I have details for you- I’m keeping a travel journal that I’ll edit and share when I return home. Today’s post is about the passing of time and friendship.
The Backstory: 1997 - Rob and I traveled to Las Vegas for a vacation. We were in our 20’s and were looking forward to the lights and sounds and $1.99 all you can eat buffets. While waiting for the shuttle to take us from the airport to the hotel we encountered a clearly jet-lagged couple from Scotland who asked us it they were in the right queue.
Let this be a lesson to you, kids; never talk to strangers.
In my “magical thinking mind” I like to imagine that God somehow arranged this bus trip to the Monte Carlo Hotel. We chatted the entire way and really enjoyed each other. Upon arrival at the hotel we exchanged room numbers and promised to see each other again during the week. (This was back before cell phones…the horror!) Rob and I searched out a buffet and talked about what nice people they were and how we would probably never see them again as we had both neglected to write down either their room number or their last name.
The next day dawned hot in Las Vegas (go figure.) Rob and I explored the Strip and returned in the afternoon to enjoy the hotel pool. While the pool complex was huge – it seemed as if everyone else was already there. We couldn’t find two pool chairs until we heard a lovely Scots accent calling our names. It turned out that our new friends happened to have two chairs next to them that coincidentally- were vacated only seconds before we arrived. We spent the rest of the trip meeting up every day. Before we parted – us back to Boston and them to continue their trip along the California cost- they invited us to visit them in Inverness. Again, Don’t Talk to Strangers! We arrived in Scotland several months later in time to celebrate New Years Eve or Hogmanay as it is known in Scotland.
This was the first of many trips back and forth across the Atlantic. We’ve celebrated with each other family weddings, comforted each other in times of grief, rejoiced over babies born and kept track of each other’s major life events via sporadic phone calls and emails. We met in Florida for Parker’s first trip to Disney World and they took us to Sterling so that Parker could explore his first real castle.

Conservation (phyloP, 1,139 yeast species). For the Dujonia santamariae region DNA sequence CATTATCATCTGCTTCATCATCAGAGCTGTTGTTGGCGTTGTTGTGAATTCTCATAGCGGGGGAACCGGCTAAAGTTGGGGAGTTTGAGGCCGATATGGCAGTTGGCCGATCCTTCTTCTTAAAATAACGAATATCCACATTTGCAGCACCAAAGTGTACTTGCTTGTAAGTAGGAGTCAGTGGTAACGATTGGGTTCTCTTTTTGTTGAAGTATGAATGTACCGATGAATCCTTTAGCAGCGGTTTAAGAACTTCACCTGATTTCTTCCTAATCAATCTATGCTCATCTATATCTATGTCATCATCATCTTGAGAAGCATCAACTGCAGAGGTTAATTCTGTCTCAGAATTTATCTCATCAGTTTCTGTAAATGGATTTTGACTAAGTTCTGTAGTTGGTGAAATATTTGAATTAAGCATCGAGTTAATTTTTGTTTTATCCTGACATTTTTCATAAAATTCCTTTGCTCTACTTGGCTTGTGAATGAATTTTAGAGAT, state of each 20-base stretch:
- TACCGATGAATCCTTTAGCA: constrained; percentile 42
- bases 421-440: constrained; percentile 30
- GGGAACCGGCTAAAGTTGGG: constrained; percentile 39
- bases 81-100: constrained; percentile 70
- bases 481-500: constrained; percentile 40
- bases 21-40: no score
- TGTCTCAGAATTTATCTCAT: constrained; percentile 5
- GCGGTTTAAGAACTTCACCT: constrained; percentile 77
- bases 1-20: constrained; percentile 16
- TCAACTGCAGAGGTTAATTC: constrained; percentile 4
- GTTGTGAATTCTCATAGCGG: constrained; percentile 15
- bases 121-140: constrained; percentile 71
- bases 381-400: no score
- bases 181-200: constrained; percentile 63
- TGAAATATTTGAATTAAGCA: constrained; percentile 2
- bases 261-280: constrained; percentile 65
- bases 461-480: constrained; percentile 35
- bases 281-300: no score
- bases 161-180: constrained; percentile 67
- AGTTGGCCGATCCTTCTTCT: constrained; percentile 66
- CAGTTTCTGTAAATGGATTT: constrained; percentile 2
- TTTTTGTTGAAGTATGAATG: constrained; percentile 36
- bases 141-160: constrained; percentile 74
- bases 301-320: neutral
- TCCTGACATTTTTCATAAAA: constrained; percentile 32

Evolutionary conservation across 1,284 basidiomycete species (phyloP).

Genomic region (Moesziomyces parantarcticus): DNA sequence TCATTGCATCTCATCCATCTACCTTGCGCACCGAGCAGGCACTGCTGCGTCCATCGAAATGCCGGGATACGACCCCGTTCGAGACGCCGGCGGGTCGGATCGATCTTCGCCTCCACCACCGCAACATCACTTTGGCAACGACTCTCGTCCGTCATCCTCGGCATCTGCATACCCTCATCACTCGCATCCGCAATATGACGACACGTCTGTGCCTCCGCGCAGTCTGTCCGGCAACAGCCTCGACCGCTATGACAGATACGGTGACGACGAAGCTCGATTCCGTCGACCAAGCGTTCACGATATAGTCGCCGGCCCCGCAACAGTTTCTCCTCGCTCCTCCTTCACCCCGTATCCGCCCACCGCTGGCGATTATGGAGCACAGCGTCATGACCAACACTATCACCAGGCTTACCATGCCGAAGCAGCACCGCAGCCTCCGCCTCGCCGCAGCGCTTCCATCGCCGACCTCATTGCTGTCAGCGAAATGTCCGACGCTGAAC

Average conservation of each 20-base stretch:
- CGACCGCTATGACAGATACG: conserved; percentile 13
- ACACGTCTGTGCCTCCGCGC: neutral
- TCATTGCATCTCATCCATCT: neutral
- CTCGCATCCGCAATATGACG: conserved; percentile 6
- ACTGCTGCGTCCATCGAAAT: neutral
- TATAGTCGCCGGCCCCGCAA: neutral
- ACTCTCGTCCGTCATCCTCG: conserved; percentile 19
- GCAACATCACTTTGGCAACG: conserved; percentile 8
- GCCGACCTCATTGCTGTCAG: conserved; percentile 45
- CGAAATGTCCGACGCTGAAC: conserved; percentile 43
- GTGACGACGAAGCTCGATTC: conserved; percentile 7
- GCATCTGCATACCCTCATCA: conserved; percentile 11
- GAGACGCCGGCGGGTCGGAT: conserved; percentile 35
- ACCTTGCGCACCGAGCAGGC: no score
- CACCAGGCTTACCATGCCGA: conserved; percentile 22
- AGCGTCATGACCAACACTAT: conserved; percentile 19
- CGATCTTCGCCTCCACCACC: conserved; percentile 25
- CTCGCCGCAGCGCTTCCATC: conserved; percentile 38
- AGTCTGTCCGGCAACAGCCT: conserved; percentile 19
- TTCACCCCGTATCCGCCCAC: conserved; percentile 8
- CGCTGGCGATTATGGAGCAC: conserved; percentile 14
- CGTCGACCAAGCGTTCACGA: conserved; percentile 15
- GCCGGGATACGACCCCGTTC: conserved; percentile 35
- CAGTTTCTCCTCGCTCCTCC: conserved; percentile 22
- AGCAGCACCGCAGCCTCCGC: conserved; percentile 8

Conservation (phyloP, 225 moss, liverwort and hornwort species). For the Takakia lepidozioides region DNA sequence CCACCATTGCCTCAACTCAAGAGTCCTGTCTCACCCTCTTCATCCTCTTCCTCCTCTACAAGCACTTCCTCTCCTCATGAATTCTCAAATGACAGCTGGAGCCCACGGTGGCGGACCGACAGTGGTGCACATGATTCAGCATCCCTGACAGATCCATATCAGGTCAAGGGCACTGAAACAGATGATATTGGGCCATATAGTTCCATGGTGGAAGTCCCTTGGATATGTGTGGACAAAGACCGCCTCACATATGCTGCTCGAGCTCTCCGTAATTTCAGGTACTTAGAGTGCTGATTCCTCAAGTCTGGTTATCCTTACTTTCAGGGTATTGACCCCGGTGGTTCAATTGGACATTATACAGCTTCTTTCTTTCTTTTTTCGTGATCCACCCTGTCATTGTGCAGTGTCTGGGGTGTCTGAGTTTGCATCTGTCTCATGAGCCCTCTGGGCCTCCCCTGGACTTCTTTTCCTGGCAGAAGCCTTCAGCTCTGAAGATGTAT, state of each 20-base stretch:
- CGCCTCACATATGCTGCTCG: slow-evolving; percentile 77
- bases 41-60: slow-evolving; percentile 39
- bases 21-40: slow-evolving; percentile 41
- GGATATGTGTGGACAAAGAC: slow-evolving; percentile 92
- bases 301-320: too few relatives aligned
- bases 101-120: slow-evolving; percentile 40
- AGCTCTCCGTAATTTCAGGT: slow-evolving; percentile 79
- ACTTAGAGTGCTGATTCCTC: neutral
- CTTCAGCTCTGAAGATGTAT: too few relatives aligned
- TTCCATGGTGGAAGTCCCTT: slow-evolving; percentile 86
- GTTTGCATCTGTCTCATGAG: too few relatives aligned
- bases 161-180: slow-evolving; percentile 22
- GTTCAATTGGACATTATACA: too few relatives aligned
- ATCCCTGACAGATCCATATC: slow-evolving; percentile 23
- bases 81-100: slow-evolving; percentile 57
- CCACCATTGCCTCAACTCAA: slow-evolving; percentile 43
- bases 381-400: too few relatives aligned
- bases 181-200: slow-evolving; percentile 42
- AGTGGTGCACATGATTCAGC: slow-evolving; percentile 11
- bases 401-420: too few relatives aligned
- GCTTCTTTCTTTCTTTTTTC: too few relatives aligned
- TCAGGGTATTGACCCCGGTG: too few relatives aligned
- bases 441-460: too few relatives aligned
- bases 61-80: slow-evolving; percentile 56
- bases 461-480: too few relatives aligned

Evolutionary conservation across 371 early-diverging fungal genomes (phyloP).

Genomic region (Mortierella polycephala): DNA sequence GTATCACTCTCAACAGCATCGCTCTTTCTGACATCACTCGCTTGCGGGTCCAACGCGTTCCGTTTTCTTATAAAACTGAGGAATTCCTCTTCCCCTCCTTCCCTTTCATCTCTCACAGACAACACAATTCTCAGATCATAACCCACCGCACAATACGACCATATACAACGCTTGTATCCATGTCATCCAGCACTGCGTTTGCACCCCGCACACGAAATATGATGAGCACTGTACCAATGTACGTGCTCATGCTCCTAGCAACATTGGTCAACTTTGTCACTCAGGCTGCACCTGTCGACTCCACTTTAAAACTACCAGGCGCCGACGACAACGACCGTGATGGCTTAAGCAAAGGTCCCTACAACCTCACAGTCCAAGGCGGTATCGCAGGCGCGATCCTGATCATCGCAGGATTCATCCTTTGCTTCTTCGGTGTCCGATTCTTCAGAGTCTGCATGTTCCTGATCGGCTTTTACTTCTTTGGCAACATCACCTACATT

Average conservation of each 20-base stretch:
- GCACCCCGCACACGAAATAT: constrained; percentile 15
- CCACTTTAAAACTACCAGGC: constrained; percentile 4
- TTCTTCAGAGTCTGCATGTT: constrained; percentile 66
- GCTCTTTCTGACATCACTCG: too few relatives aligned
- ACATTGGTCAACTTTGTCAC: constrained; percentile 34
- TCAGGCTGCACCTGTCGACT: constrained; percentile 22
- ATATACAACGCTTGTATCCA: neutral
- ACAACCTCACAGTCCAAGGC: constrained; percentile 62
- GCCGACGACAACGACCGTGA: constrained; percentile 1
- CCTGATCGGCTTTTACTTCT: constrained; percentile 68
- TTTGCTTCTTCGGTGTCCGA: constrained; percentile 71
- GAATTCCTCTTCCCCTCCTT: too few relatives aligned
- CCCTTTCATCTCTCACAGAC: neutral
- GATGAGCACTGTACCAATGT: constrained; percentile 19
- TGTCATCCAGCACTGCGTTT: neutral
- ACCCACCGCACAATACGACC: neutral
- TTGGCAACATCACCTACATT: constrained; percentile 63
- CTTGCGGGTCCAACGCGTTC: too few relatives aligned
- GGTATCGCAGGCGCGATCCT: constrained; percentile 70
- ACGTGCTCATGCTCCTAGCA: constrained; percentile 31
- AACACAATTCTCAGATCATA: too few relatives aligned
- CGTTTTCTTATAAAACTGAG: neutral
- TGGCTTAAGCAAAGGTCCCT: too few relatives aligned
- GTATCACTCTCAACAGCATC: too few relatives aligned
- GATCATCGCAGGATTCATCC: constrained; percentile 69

Then ten years ago – both couples hit that middle-age focus shift. Careers change, health changes, family situations change… you know, life happened. We would go seven or eight months without communicating. This turned into ten years of not visiting one another.
On Saturday, Rob, Parker and I took a side-trip to Glasgow to attend a family birthday party. How is it possible it was like the years never passed? It felt like we were cousins just stopping by after a weekend away. It wasn’t just us either- they commented on it as well. How is it that some friendships need almost daily tending while others remain strong no matter what?
I don’t have an answer to this yet. I plan on pondering it more but today we are back in Inverness- the place where our friends lived when we first met them. We’ve not been here in about eighteen years – so I’m going exploring. And by the way – our friends, who now live in Glasgow, might be coming up to visit us tonight. If not- we are spending more time with them later in the trip. And I hope they might be already planning on coming over for Thanksgiving.
Thanks for coming with me on the journey.